Isaiah 43:19 reads:

“I am about to do a new thing;
now it springs forth, do you not perceive it?
I will make a way in the wilderness
and rivers in the desert.”

Revelation 21:1-4 reads:

“Then I saw a new heaven and a new earth; for the first heaven and the first earth had passed away, and the sea was no more. And I saw the holy city, the New Jerusalem, coming down out of heaven from God, prepared as a bride adorned for her husband. And I heard a loud voice from the throne saying,

“See, the home of God is among mortals.
He will dwell with them;
they will be his peoples,
and God himself will be with them;
he will wipe every tear from their eyes.
Death will be no more;
mourning and crying and pain will be no more,
for the first things have passed away.”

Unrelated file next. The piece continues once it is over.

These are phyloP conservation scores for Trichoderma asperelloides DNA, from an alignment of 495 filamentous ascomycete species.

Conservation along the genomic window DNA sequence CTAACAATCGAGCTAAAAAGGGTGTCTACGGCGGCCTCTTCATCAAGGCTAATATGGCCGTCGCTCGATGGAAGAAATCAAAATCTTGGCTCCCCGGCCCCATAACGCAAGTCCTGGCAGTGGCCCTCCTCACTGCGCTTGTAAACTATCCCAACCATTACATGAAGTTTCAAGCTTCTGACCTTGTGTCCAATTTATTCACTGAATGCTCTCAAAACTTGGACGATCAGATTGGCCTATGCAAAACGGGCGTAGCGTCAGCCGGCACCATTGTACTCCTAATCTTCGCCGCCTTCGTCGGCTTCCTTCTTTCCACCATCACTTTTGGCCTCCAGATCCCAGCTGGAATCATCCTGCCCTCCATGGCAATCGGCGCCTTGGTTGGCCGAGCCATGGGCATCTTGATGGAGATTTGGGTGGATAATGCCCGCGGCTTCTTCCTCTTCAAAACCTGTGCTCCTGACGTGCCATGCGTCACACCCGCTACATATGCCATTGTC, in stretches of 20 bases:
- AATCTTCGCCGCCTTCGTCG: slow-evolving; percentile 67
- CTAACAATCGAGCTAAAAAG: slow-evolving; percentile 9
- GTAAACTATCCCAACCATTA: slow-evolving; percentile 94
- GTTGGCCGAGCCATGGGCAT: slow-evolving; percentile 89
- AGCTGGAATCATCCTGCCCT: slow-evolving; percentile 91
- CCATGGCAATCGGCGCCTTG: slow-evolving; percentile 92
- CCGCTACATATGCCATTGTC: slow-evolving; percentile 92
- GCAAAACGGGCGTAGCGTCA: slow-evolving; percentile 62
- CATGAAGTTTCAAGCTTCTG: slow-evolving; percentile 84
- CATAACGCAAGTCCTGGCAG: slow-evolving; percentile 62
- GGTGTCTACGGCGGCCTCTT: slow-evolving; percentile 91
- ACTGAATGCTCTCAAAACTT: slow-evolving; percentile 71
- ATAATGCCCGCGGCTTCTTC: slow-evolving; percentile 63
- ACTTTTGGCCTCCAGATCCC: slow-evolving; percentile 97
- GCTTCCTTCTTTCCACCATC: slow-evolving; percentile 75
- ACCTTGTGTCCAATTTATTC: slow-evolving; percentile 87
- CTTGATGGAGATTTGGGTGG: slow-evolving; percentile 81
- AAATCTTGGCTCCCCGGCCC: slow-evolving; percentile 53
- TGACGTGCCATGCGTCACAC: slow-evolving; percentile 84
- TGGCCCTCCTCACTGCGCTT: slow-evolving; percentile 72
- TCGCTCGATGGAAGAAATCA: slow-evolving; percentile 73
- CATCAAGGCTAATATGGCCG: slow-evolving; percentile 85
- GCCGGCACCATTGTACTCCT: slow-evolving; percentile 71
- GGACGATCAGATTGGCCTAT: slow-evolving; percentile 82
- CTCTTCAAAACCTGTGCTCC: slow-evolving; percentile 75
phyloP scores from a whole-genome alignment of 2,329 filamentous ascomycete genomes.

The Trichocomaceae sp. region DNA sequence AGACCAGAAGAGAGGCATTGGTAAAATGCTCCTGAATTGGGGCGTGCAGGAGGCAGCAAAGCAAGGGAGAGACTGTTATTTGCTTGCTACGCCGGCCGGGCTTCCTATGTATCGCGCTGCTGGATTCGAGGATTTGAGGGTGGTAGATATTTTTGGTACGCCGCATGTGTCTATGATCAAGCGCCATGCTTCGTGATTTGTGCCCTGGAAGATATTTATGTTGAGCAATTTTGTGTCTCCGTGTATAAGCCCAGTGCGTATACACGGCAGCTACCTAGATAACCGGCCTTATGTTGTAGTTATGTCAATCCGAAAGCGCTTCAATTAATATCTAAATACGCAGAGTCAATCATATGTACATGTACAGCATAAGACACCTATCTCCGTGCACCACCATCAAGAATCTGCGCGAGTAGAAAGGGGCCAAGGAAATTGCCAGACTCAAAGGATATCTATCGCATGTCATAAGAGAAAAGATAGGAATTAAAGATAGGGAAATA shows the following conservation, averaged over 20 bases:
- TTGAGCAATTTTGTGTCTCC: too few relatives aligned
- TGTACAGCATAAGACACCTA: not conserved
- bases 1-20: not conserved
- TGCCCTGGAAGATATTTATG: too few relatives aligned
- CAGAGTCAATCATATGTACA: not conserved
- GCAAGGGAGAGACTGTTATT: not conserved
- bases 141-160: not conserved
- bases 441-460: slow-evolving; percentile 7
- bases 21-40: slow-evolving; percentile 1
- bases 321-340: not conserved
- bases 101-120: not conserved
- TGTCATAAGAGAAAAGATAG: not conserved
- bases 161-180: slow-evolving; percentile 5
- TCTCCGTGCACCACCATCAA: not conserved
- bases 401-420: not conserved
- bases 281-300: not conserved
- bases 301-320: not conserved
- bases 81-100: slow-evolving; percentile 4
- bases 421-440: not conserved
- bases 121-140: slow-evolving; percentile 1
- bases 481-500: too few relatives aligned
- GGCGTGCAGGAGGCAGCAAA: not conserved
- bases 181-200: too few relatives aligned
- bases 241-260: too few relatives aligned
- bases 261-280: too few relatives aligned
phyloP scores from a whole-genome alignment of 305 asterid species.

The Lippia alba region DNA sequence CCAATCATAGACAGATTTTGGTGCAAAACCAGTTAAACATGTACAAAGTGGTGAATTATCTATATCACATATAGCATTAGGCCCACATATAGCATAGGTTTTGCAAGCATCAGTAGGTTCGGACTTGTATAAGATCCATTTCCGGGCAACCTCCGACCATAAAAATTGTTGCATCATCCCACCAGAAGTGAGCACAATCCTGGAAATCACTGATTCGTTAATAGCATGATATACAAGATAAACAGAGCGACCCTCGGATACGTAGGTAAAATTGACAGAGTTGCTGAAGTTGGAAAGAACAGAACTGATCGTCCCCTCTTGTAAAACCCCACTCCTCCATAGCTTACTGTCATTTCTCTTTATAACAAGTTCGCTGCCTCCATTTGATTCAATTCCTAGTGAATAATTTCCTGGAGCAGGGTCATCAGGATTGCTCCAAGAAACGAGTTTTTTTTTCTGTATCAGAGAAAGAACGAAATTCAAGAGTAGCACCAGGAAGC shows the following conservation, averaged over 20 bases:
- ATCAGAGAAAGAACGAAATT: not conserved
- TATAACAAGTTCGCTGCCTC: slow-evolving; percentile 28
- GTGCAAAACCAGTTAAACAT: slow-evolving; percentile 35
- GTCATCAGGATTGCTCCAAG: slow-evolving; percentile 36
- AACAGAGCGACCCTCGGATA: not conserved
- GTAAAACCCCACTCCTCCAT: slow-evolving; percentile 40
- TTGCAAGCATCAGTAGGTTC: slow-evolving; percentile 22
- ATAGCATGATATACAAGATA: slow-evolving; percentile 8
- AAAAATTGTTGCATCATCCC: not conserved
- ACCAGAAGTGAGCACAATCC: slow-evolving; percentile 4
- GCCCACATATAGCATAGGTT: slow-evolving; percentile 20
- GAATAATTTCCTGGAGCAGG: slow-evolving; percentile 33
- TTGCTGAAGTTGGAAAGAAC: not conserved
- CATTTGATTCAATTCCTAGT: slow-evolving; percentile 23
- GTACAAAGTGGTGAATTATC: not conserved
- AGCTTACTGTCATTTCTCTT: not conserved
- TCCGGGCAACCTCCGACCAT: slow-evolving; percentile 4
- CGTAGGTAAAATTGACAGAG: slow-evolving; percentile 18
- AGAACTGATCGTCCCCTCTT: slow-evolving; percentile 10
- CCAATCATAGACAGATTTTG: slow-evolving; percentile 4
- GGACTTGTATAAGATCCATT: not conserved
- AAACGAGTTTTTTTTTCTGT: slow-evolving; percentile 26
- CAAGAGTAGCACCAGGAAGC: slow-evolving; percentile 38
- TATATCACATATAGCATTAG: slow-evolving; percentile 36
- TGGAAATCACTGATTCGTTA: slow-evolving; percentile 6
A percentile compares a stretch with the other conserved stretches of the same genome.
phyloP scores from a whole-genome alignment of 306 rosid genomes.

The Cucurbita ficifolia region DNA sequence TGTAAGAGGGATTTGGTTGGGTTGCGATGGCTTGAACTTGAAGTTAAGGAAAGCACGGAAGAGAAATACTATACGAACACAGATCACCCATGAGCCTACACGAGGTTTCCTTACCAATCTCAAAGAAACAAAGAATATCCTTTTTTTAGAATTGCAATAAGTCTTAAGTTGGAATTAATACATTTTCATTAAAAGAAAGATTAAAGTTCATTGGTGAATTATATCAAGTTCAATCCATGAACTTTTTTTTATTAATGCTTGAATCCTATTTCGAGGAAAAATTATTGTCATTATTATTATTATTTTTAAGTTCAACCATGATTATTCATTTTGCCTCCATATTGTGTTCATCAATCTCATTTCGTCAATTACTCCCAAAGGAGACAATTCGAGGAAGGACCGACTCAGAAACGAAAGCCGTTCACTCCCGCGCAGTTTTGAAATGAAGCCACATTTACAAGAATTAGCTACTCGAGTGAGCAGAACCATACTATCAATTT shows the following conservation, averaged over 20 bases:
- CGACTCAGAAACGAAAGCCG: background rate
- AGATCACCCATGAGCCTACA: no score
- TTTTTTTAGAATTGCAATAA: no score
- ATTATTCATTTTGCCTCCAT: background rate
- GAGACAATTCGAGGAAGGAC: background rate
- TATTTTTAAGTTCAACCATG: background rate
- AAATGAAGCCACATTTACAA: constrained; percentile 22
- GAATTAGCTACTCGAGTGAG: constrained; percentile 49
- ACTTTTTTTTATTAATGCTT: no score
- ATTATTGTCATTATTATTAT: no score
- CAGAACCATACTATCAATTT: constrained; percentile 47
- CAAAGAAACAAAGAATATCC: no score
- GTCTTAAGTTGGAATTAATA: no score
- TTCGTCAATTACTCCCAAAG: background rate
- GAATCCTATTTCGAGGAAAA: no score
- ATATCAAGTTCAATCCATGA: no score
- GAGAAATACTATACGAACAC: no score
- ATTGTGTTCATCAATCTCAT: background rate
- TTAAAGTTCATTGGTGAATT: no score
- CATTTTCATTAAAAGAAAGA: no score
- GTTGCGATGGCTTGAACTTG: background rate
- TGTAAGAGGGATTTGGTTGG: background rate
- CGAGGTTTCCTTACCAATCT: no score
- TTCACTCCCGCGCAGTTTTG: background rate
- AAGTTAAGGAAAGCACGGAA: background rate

In both cases, the writers are describing the transformative nature of God’s action and presence in the world. Throughout the Hebrew Scriptures and the Greek language “new testament”, an encounter with God means a moment of change for the one encountering God. That is true for the physical world (creation, the waters of the Reed Sea, water in jugs; order out of chaos, separating the waters for escape, good wine made from water) as well as for the person encountering God or Jesus (Abram to Abraham, Sarai to Sarah, Jacob to Israel, Zacchaeus to a new Zacchaeus, Saul to Paul.) After the resurrection, Jesus appears to the Disciples, as does the Holy Spirit, forever transforming them from a band of scared misfits into the Apostles. They are changed into the leaders of a community which proclaims the Gospel, meets the needs of people by sharing their worldly goods and seeks restoration of the outcast. We are heirs to that transformation and are called to a similar ministry of a proclamation of God’s love, service to the least of these and justice in the world. The question is, will we answer the call?